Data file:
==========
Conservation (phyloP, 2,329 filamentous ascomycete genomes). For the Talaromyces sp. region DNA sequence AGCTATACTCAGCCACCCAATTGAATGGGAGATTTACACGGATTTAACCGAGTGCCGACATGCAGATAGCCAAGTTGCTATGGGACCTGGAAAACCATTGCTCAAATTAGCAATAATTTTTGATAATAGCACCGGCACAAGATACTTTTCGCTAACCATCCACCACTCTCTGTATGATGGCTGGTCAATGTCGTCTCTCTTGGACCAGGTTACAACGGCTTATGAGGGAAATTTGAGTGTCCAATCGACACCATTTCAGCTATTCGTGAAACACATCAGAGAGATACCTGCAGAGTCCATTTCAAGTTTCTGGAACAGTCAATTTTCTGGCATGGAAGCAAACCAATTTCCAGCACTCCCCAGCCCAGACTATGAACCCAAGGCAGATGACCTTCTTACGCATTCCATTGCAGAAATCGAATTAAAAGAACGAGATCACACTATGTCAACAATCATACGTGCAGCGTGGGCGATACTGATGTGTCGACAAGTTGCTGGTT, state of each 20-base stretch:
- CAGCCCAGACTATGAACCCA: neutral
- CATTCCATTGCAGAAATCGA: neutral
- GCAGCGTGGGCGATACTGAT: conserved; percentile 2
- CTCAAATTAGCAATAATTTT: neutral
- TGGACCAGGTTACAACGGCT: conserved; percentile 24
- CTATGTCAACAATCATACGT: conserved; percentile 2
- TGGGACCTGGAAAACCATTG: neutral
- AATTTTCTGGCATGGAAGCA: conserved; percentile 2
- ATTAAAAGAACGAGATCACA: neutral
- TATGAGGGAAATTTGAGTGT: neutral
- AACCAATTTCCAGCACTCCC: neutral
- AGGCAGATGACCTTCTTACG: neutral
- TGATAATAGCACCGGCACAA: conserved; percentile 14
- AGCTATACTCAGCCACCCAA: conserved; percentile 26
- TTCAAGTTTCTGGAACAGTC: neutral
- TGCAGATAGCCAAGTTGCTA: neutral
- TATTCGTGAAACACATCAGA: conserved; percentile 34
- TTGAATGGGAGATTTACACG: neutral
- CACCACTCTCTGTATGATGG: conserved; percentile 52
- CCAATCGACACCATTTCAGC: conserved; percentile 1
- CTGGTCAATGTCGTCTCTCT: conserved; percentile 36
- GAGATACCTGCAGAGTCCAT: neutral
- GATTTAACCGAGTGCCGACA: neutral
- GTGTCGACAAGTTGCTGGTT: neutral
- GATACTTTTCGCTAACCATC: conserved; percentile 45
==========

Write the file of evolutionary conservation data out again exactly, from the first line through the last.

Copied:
Conservation (phyloP, 2,329 filamentous ascomycete genomes). For the Talaromyces sp. region DNA sequence AGCTATACTCAGCCACCCAATTGAATGGGAGATTTACACGGATTTAACCGAGTGCCGACATGCAGATAGCCAAGTTGCTATGGGACCTGGAAAACCATTGCTCAAATTAGCAATAATTTTTGATAATAGCACCGGCACAAGATACTTTTCGCTAACCATCCACCACTCTCTGTATGATGGCTGGTCAATGTCGTCTCTCTTGGACCAGGTTACAACGGCTTATGAGGGAAATTTGAGTGTCCAATCGACACCATTTCAGCTATTCGTGAAACACATCAGAGAGATACCTGCAGAGTCCATTTCAAGTTTCTGGAACAGTCAATTTTCTGGCATGGAAGCAAACCAATTTCCAGCACTCCCCAGCCCAGACTATGAACCCAAGGCAGATGACCTTCTTACGCATTCCATTGCAGAAATCGAATTAAAAGAACGAGATCACACTATGTCAACAATCATACGTGCAGCGTGGGCGATACTGATGTGTCGACAAGTTGCTGGTT, state of each 20-base stretch:
- CAGCCCAGACTATGAACCCA: neutral
- CATTCCATTGCAGAAATCGA: neutral
- GCAGCGTGGGCGATACTGAT: conserved; percentile 2
- CTCAAATTAGCAATAATTTT: neutral
- TGGACCAGGTTACAACGGCT: conserved; percentile 24
- CTATGTCAACAATCATACGT: conserved; percentile 2
- TGGGACCTGGAAAACCATTG: neutral
- AATTTTCTGGCATGGAAGCA: conserved; percentile 2
- ATTAAAAGAACGAGATCACA: neutral
- TATGAGGGAAATTTGAGTGT: neutral
- AACCAATTTCCAGCACTCCC: neutral
- AGGCAGATGACCTTCTTACG: neutral
- TGATAATAGCACCGGCACAA: conserved; percentile 14
- AGCTATACTCAGCCACCCAA: conserved; percentile 26
- TTCAAGTTTCTGGAACAGTC: neutral
- TGCAGATAGCCAAGTTGCTA: neutral
- TATTCGTGAAACACATCAGA: conserved; percentile 34
- TTGAATGGGAGATTTACACG: neutral
- CACCACTCTCTGTATGATGG: conserved; percentile 52
- CCAATCGACACCATTTCAGC: conserved; percentile 1
- CTGGTCAATGTCGTCTCTCT: conserved; percentile 36
- GAGATACCTGCAGAGTCCAT: neutral
- GATTTAACCGAGTGCCGACA: neutral
- GTGTCGACAAGTTGCTGGTT: neutral
- GATACTTTTCGCTAACCATC: conserved; percentile 45